“One of the principles of modern leukemia treatment is to avoid over-treatment or under-treatment,” Campana explains. “It is extremely important to identify immediately which patients have a higher risk of relapse and need to be treated with aggressive chemotherapy or transplant. It is equally important to determine who can be successfully cured with much less-intensive and less-toxic treatment. Until now, we didn’t have solid classifications that would allow us to make these kinds of decisions for patients with T-ALL, so they were all treated in the same way.”
Like blood stem cells, ETPs are immature cells that have the ability to differentiate into several kinds of cells. Elaine Coustan-Smith of St. Jude Oncology suggested that leukemia originating from ETP cells might be more resistant to therapy than other kinds of leukemia. She and her colleagues then used genetic and immune screening to examine 139 cases of T-ALL that occurred at St. Jude within a 15-year period. The team discovered that 17 of those children had the ETP signature.
“For many years, we have stored samples from our patients,” Coustan-Smith explains. “Fifteen years ago, the technology was not sophisticated enough to allow this kind of analysis. Fortunately, we had samples that were in such good shape that we could thaw them out and analyze them.”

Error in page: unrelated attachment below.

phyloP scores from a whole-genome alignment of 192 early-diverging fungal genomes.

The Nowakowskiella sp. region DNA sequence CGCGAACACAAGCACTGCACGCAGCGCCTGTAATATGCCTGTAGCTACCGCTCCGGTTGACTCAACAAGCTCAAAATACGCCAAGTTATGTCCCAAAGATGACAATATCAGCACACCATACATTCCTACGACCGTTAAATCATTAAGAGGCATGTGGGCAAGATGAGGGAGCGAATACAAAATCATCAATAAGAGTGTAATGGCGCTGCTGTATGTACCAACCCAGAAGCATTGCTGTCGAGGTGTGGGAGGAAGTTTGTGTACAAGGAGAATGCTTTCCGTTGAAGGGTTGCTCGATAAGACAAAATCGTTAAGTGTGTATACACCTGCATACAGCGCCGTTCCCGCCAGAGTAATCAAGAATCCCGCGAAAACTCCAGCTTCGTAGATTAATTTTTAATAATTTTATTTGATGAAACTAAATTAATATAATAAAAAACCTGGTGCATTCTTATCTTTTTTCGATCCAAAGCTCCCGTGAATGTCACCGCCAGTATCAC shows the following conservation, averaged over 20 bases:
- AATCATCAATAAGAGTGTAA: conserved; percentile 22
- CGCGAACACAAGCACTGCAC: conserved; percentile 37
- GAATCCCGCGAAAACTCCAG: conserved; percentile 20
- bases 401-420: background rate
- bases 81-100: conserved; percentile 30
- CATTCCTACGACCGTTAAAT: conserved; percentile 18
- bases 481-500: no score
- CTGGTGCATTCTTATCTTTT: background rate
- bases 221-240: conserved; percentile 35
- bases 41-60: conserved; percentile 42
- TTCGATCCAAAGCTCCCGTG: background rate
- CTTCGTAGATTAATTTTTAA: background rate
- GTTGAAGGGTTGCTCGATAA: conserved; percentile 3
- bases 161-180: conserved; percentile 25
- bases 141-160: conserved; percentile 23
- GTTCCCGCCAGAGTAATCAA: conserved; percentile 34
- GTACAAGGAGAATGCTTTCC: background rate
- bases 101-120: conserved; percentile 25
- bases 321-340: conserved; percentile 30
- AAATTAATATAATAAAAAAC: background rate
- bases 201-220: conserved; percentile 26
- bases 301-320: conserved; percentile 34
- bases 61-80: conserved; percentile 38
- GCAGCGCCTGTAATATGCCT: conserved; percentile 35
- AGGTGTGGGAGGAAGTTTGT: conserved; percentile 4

The scientists found that less than one-fifth of St. Jude patients with the ETP signature had survived the disease. The children who did survive had undergone bone marrow transplantation. To validate these findings, the researchers also analyzed records and samples from 100 children treated in the Italian national study Associazione Italiana Ematologia Oncologia Pediatrica. Thirteen patients had the cell marker profile that indicated ETP-ALL. Of those children, the two-year survival rate was zero.
Because of this discovery, St. Jude will recommend bone marrow transplantation to any patient who is found to have ETP-ALL, according to Ching-Hon Pui, MD, St. Jude Oncology chair.